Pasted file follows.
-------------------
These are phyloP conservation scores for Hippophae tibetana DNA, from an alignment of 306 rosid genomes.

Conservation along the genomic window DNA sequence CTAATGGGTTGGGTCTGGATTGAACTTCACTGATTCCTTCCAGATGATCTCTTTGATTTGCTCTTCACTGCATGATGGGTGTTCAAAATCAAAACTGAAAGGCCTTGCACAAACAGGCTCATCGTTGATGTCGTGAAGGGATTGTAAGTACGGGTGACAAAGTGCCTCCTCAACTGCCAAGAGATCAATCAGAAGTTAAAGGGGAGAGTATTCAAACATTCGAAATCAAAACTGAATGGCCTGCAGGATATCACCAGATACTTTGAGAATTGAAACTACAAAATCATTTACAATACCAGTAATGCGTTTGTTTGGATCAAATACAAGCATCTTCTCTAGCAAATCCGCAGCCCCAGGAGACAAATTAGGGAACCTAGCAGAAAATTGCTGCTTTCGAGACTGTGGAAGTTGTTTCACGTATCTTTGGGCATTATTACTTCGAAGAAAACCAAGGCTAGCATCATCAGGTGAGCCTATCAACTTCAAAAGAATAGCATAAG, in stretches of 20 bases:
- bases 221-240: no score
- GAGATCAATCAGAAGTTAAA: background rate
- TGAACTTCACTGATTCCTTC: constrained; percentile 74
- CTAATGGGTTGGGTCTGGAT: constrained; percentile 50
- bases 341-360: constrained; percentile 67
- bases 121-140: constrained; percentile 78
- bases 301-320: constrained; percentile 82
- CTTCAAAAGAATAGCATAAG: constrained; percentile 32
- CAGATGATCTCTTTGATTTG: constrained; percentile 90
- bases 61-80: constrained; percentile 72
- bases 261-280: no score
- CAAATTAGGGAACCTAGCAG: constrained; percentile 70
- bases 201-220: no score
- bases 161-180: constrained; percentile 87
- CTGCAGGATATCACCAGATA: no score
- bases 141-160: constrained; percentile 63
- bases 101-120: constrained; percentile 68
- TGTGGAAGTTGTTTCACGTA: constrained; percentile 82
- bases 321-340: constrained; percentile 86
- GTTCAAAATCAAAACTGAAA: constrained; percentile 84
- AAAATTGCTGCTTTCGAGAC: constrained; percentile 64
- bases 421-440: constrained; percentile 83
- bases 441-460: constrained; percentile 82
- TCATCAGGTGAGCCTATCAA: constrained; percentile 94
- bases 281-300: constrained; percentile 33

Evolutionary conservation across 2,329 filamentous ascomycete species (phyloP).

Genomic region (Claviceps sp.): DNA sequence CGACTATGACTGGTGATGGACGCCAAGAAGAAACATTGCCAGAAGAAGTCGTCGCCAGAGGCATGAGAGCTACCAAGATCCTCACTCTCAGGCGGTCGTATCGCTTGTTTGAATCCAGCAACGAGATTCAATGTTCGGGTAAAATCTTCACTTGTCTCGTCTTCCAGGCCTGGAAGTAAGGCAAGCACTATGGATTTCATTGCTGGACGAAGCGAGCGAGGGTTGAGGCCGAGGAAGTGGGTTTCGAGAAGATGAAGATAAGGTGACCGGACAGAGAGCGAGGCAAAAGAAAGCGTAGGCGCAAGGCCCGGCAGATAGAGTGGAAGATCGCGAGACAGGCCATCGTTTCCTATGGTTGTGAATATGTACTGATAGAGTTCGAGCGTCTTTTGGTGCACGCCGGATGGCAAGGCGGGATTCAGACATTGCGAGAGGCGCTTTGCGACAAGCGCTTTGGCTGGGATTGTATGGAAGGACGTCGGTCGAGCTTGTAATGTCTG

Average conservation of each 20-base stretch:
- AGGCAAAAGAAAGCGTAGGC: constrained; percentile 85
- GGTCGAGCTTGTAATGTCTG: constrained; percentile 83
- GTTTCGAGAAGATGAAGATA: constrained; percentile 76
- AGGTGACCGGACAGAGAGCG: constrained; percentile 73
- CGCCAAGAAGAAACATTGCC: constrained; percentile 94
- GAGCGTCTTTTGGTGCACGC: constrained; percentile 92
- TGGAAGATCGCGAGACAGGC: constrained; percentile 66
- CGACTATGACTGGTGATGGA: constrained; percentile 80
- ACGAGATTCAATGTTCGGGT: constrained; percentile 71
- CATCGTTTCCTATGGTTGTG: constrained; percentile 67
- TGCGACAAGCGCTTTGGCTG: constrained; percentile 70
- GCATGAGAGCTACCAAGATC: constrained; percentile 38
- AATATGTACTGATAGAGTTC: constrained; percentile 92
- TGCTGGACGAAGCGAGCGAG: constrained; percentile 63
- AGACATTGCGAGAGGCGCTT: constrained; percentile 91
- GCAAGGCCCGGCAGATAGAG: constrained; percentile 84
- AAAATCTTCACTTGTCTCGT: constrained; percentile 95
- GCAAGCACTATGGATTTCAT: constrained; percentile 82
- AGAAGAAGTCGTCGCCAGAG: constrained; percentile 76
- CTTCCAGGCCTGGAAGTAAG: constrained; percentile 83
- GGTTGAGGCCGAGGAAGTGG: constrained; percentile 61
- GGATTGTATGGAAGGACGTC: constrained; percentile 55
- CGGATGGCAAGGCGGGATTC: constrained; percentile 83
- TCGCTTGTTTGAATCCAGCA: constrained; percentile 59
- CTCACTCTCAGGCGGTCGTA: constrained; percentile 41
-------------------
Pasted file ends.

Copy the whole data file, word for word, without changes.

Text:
These are phyloP conservation scores for Hippophae tibetana DNA, from an alignment of 306 rosid genomes.

Conservation along the genomic window DNA sequence CTAATGGGTTGGGTCTGGATTGAACTTCACTGATTCCTTCCAGATGATCTCTTTGATTTGCTCTTCACTGCATGATGGGTGTTCAAAATCAAAACTGAAAGGCCTTGCACAAACAGGCTCATCGTTGATGTCGTGAAGGGATTGTAAGTACGGGTGACAAAGTGCCTCCTCAACTGCCAAGAGATCAATCAGAAGTTAAAGGGGAGAGTATTCAAACATTCGAAATCAAAACTGAATGGCCTGCAGGATATCACCAGATACTTTGAGAATTGAAACTACAAAATCATTTACAATACCAGTAATGCGTTTGTTTGGATCAAATACAAGCATCTTCTCTAGCAAATCCGCAGCCCCAGGAGACAAATTAGGGAACCTAGCAGAAAATTGCTGCTTTCGAGACTGTGGAAGTTGTTTCACGTATCTTTGGGCATTATTACTTCGAAGAAAACCAAGGCTAGCATCATCAGGTGAGCCTATCAACTTCAAAAGAATAGCATAAG, in stretches of 20 bases:
- bases 221-240: no score
- GAGATCAATCAGAAGTTAAA: background rate
- TGAACTTCACTGATTCCTTC: constrained; percentile 74
- CTAATGGGTTGGGTCTGGAT: constrained; percentile 50
- bases 341-360: constrained; percentile 67
- bases 121-140: constrained; percentile 78
- bases 301-320: constrained; percentile 82
- CTTCAAAAGAATAGCATAAG: constrained; percentile 32
- CAGATGATCTCTTTGATTTG: constrained; percentile 90
- bases 61-80: constrained; percentile 72
- bases 261-280: no score
- CAAATTAGGGAACCTAGCAG: constrained; percentile 70
- bases 201-220: no score
- bases 161-180: constrained; percentile 87
- CTGCAGGATATCACCAGATA: no score
- bases 141-160: constrained; percentile 63
- bases 101-120: constrained; percentile 68
- TGTGGAAGTTGTTTCACGTA: constrained; percentile 82
- bases 321-340: constrained; percentile 86
- GTTCAAAATCAAAACTGAAA: constrained; percentile 84
- AAAATTGCTGCTTTCGAGAC: constrained; percentile 64
- bases 421-440: constrained; percentile 83
- bases 441-460: constrained; percentile 82
- TCATCAGGTGAGCCTATCAA: constrained; percentile 94
- bases 281-300: constrained; percentile 33

Evolutionary conservation across 2,329 filamentous ascomycete species (phyloP).

Genomic region (Claviceps sp.): DNA sequence CGACTATGACTGGTGATGGACGCCAAGAAGAAACATTGCCAGAAGAAGTCGTCGCCAGAGGCATGAGAGCTACCAAGATCCTCACTCTCAGGCGGTCGTATCGCTTGTTTGAATCCAGCAACGAGATTCAATGTTCGGGTAAAATCTTCACTTGTCTCGTCTTCCAGGCCTGGAAGTAAGGCAAGCACTATGGATTTCATTGCTGGACGAAGCGAGCGAGGGTTGAGGCCGAGGAAGTGGGTTTCGAGAAGATGAAGATAAGGTGACCGGACAGAGAGCGAGGCAAAAGAAAGCGTAGGCGCAAGGCCCGGCAGATAGAGTGGAAGATCGCGAGACAGGCCATCGTTTCCTATGGTTGTGAATATGTACTGATAGAGTTCGAGCGTCTTTTGGTGCACGCCGGATGGCAAGGCGGGATTCAGACATTGCGAGAGGCGCTTTGCGACAAGCGCTTTGGCTGGGATTGTATGGAAGGACGTCGGTCGAGCTTGTAATGTCTG

Average conservation of each 20-base stretch:
- AGGCAAAAGAAAGCGTAGGC: constrained; percentile 85
- GGTCGAGCTTGTAATGTCTG: constrained; percentile 83
- GTTTCGAGAAGATGAAGATA: constrained; percentile 76
- AGGTGACCGGACAGAGAGCG: constrained; percentile 73
- CGCCAAGAAGAAACATTGCC: constrained; percentile 94
- GAGCGTCTTTTGGTGCACGC: constrained; percentile 92
- TGGAAGATCGCGAGACAGGC: constrained; percentile 66
- CGACTATGACTGGTGATGGA: constrained; percentile 80
- ACGAGATTCAATGTTCGGGT: constrained; percentile 71
- CATCGTTTCCTATGGTTGTG: constrained; percentile 67
- TGCGACAAGCGCTTTGGCTG: constrained; percentile 70
- GCATGAGAGCTACCAAGATC: constrained; percentile 38
- AATATGTACTGATAGAGTTC: constrained; percentile 92
- TGCTGGACGAAGCGAGCGAG: constrained; percentile 63
- AGACATTGCGAGAGGCGCTT: constrained; percentile 91
- GCAAGGCCCGGCAGATAGAG: constrained; percentile 84
- AAAATCTTCACTTGTCTCGT: constrained; percentile 95
- GCAAGCACTATGGATTTCAT: constrained; percentile 82
- AGAAGAAGTCGTCGCCAGAG: constrained; percentile 76
- CTTCCAGGCCTGGAAGTAAG: constrained; percentile 83
- GGTTGAGGCCGAGGAAGTGG: constrained; percentile 61
- GGATTGTATGGAAGGACGTC: constrained; percentile 55
- CGGATGGCAAGGCGGGATTC: constrained; percentile 83
- TCGCTTGTTTGAATCCAGCA: constrained; percentile 59
- CTCACTCTCAGGCGGTCGTA: constrained; percentile 41